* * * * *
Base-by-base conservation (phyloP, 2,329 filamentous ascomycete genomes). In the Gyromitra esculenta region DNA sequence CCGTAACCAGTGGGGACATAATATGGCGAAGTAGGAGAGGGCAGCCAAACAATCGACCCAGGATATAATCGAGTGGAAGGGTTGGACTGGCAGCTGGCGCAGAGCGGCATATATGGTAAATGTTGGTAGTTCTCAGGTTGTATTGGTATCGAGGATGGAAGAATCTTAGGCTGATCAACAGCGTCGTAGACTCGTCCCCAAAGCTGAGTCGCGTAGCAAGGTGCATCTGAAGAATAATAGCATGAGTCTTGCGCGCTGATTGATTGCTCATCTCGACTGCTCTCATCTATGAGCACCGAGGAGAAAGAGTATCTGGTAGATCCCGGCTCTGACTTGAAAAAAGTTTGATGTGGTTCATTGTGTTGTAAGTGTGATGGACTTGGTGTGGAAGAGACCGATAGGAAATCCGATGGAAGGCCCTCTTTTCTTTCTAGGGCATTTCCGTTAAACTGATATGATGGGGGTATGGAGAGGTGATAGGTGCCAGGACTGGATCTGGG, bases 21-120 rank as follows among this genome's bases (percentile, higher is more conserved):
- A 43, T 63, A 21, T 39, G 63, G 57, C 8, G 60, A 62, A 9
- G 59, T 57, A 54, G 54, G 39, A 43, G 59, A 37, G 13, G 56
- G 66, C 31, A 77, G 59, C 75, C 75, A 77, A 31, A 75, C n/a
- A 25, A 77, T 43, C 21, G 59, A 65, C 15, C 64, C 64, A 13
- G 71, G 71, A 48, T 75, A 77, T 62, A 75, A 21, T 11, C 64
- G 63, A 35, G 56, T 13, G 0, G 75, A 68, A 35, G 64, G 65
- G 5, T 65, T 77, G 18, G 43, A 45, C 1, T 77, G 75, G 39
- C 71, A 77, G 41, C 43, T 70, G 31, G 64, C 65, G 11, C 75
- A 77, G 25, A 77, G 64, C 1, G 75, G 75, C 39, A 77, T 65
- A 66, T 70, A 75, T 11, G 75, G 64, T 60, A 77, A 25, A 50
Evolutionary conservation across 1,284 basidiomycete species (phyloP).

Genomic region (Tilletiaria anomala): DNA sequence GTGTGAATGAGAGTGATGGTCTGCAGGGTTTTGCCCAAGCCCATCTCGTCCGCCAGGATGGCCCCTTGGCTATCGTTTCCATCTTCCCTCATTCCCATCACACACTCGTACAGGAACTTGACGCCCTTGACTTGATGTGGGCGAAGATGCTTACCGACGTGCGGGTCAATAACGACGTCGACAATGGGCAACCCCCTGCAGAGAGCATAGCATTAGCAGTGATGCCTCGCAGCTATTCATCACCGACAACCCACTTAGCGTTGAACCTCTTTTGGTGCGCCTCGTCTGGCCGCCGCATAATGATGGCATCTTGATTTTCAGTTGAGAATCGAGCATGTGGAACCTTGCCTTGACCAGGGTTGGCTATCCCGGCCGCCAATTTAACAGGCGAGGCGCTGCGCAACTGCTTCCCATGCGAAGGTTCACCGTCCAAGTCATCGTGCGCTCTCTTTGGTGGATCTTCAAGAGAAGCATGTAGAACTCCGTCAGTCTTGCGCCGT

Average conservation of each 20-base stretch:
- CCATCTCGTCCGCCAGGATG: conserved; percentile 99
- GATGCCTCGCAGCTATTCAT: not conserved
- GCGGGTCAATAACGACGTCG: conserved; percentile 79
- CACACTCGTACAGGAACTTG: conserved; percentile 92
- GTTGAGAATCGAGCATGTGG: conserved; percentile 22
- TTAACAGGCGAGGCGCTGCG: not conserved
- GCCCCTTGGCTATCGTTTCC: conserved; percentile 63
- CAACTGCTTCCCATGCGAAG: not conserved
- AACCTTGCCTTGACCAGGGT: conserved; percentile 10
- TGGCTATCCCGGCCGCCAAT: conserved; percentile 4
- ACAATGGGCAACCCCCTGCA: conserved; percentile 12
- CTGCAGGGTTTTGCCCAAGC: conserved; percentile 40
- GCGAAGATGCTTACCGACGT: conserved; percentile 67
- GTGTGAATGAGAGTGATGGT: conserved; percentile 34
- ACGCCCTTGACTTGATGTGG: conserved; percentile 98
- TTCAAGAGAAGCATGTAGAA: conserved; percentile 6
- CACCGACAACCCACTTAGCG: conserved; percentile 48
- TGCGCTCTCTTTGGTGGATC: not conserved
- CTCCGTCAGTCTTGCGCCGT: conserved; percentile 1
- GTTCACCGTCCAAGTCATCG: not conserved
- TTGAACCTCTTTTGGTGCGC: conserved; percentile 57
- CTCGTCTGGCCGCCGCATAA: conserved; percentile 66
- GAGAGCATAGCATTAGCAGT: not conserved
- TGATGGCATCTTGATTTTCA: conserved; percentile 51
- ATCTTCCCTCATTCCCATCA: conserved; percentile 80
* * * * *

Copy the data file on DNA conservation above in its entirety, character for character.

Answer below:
Base-by-base conservation (phyloP, 2,329 filamentous ascomycete genomes). In the Gyromitra esculenta region DNA sequence CCGTAACCAGTGGGGACATAATATGGCGAAGTAGGAGAGGGCAGCCAAACAATCGACCCAGGATATAATCGAGTGGAAGGGTTGGACTGGCAGCTGGCGCAGAGCGGCATATATGGTAAATGTTGGTAGTTCTCAGGTTGTATTGGTATCGAGGATGGAAGAATCTTAGGCTGATCAACAGCGTCGTAGACTCGTCCCCAAAGCTGAGTCGCGTAGCAAGGTGCATCTGAAGAATAATAGCATGAGTCTTGCGCGCTGATTGATTGCTCATCTCGACTGCTCTCATCTATGAGCACCGAGGAGAAAGAGTATCTGGTAGATCCCGGCTCTGACTTGAAAAAAGTTTGATGTGGTTCATTGTGTTGTAAGTGTGATGGACTTGGTGTGGAAGAGACCGATAGGAAATCCGATGGAAGGCCCTCTTTTCTTTCTAGGGCATTTCCGTTAAACTGATATGATGGGGGTATGGAGAGGTGATAGGTGCCAGGACTGGATCTGGG, bases 21-120 rank as follows among this genome's bases (percentile, higher is more conserved):
- A 43, T 63, A 21, T 39, G 63, G 57, C 8, G 60, A 62, A 9
- G 59, T 57, A 54, G 54, G 39, A 43, G 59, A 37, G 13, G 56
- G 66, C 31, A 77, G 59, C 75, C 75, A 77, A 31, A 75, C n/a
- A 25, A 77, T 43, C 21, G 59, A 65, C 15, C 64, C 64, A 13
- G 71, G 71, A 48, T 75, A 77, T 62, A 75, A 21, T 11, C 64
- G 63, A 35, G 56, T 13, G 0, G 75, A 68, A 35, G 64, G 65
- G 5, T 65, T 77, G 18, G 43, A 45, C 1, T 77, G 75, G 39
- C 71, A 77, G 41, C 43, T 70, G 31, G 64, C 65, G 11, C 75
- A 77, G 25, A 77, G 64, C 1, G 75, G 75, C 39, A 77, T 65
- A 66, T 70, A 75, T 11, G 75, G 64, T 60, A 77, A 25, A 50
Evolutionary conservation across 1,284 basidiomycete species (phyloP).

Genomic region (Tilletiaria anomala): DNA sequence GTGTGAATGAGAGTGATGGTCTGCAGGGTTTTGCCCAAGCCCATCTCGTCCGCCAGGATGGCCCCTTGGCTATCGTTTCCATCTTCCCTCATTCCCATCACACACTCGTACAGGAACTTGACGCCCTTGACTTGATGTGGGCGAAGATGCTTACCGACGTGCGGGTCAATAACGACGTCGACAATGGGCAACCCCCTGCAGAGAGCATAGCATTAGCAGTGATGCCTCGCAGCTATTCATCACCGACAACCCACTTAGCGTTGAACCTCTTTTGGTGCGCCTCGTCTGGCCGCCGCATAATGATGGCATCTTGATTTTCAGTTGAGAATCGAGCATGTGGAACCTTGCCTTGACCAGGGTTGGCTATCCCGGCCGCCAATTTAACAGGCGAGGCGCTGCGCAACTGCTTCCCATGCGAAGGTTCACCGTCCAAGTCATCGTGCGCTCTCTTTGGTGGATCTTCAAGAGAAGCATGTAGAACTCCGTCAGTCTTGCGCCGT

Average conservation of each 20-base stretch:
- CCATCTCGTCCGCCAGGATG: conserved; percentile 99
- GATGCCTCGCAGCTATTCAT: not conserved
- GCGGGTCAATAACGACGTCG: conserved; percentile 79
- CACACTCGTACAGGAACTTG: conserved; percentile 92
- GTTGAGAATCGAGCATGTGG: conserved; percentile 22
- TTAACAGGCGAGGCGCTGCG: not conserved
- GCCCCTTGGCTATCGTTTCC: conserved; percentile 63
- CAACTGCTTCCCATGCGAAG: not conserved
- AACCTTGCCTTGACCAGGGT: conserved; percentile 10
- TGGCTATCCCGGCCGCCAAT: conserved; percentile 4
- ACAATGGGCAACCCCCTGCA: conserved; percentile 12
- CTGCAGGGTTTTGCCCAAGC: conserved; percentile 40
- GCGAAGATGCTTACCGACGT: conserved; percentile 67
- GTGTGAATGAGAGTGATGGT: conserved; percentile 34
- ACGCCCTTGACTTGATGTGG: conserved; percentile 98
- TTCAAGAGAAGCATGTAGAA: conserved; percentile 6
- CACCGACAACCCACTTAGCG: conserved; percentile 48
- TGCGCTCTCTTTGGTGGATC: not conserved
- CTCCGTCAGTCTTGCGCCGT: conserved; percentile 1
- GTTCACCGTCCAAGTCATCG: not conserved
- TTGAACCTCTTTTGGTGCGC: conserved; percentile 57
- CTCGTCTGGCCGCCGCATAA: conserved; percentile 66
- GAGAGCATAGCATTAGCAGT: not conserved
- TGATGGCATCTTGATTTTCA: conserved; percentile 51
- ATCTTCCCTCATTCCCATCA: conserved; percentile 80